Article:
"The law locks up both man and woman,
Who steals the goose from off the common,
But lets the greater felon loose,
Who steals the common from the goose."
"Sustainability" is a word invented to establish a process of growth that would enhance the quality of life for all people. This world attempt at sustainability is about balancing the health of the environment and social considerations with economic efficiency, and without such a balance, they are often meshed in conflict. The problem is that the economic dimension has overwhelmed the environmental and social aspects, limiting the success of sustainability as a concept.
While economics itself is a useful tool, the emphasis of the global economy solely on economic efficiency has failed to adequately consider environmental quality, cultural values, heritage and human rights. The result has been to ignore valuable human heritage, while allowing private economic-profit motives to intrude on long-standing, publicly-owned resources like air and water. The global scale push-for-profits and privatization has led to environmental degradation and declining quality of life that will affect our human existence everywhere. It is time to audit the results of the economic dominance in the hope that another attempt at a balance is possible.
My criticism of economics is backed by personal and professional experience. I've worked, studied and travelled in many parts of the world, in order to understand the relationship between heritage and environmental policy. Equally important, I have worked and thrived in highly competitive free-market economic conditions. At first, I chose to pursue other directions because of concern for future generations; now that I have grandchildren, my concern is greater still. It is based on my observations that economic growth as a world policy without a plan or recognition of limits and with its increased consumption cannot be sustained. In fact, it is threat to their future.
Years ago, I enjoyed a two-year sojourn, alone, wandering around the world. I made the journey to have a better understanding of nations, cultures and histories. My observations have formed both negative and positive conclusions. Sadly, I reflect that much of the conflict in human history was and is based on human competition for natural resources. On the positive side, there have been many cultural examples of human innovation, solving what had to be difficult problems at the time. Those experiences evolved over time to become our human culture.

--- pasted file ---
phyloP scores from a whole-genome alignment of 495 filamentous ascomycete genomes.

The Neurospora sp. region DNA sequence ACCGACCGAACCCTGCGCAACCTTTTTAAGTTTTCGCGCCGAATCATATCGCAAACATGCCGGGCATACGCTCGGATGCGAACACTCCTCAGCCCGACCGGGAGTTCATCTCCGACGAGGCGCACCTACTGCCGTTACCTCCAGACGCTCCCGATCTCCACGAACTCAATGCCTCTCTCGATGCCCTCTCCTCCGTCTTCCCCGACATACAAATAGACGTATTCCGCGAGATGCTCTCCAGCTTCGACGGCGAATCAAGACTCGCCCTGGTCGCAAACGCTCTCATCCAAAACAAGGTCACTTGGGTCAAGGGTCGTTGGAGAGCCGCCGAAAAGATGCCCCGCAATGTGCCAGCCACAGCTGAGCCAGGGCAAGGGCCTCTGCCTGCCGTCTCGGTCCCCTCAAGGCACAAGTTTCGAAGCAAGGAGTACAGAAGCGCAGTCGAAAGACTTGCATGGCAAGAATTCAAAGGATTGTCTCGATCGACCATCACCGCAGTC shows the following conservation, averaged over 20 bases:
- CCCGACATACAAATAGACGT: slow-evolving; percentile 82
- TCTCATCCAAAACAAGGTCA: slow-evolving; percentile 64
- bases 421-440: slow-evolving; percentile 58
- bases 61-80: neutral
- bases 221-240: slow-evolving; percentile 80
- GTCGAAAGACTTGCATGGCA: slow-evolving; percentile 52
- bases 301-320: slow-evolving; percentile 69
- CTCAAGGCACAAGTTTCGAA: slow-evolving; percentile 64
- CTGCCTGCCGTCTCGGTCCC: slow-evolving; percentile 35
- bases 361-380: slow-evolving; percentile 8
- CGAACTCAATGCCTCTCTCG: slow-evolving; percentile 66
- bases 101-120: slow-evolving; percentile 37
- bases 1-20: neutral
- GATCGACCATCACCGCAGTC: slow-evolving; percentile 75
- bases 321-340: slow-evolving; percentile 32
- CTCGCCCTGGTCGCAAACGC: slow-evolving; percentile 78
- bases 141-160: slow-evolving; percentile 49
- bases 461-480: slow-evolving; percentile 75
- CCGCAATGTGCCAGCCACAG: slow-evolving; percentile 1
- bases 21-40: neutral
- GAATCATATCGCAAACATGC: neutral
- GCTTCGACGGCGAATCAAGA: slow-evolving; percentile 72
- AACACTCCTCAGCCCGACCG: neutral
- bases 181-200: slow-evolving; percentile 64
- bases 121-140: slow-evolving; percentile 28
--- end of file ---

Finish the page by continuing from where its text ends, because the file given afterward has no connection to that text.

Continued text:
I ran a government environmental agency with a billion-dollar annual budget, with responsibilities that included managing in a drought, floods and fires. I had a large regulatory responsibility and established a successful cooperative plan with industries on energy, water, forestry fisheries and related issues. I have enjoyed a forty-year career as an environmental activist and in 2001 received the UN Environment Programme (UNEP) Sasakawa Environment Prize, an annual award presented by the United Nations. This has been the pinnacle of my career because an international committee of peers independent of the United Nations and UNEP awarded it.
The world is struggling with enormous challenges. At the core of these problems is the management and distribution of natural resources--in many ways the same problems that ancient Rome failed to solve, but still exist today on a global scale. It is timely to write this article to reflect further on the crucial issue of economic growth at the expense of the health of the environment and quality of life on Earth. I see this era of "all things economic" as but another chapter in human history.
I see three problems in the economic emphasis of recent years. The first is the attempt at privatization--the taking-over of public assets, like water and air, which is in conflict with law and tradition. …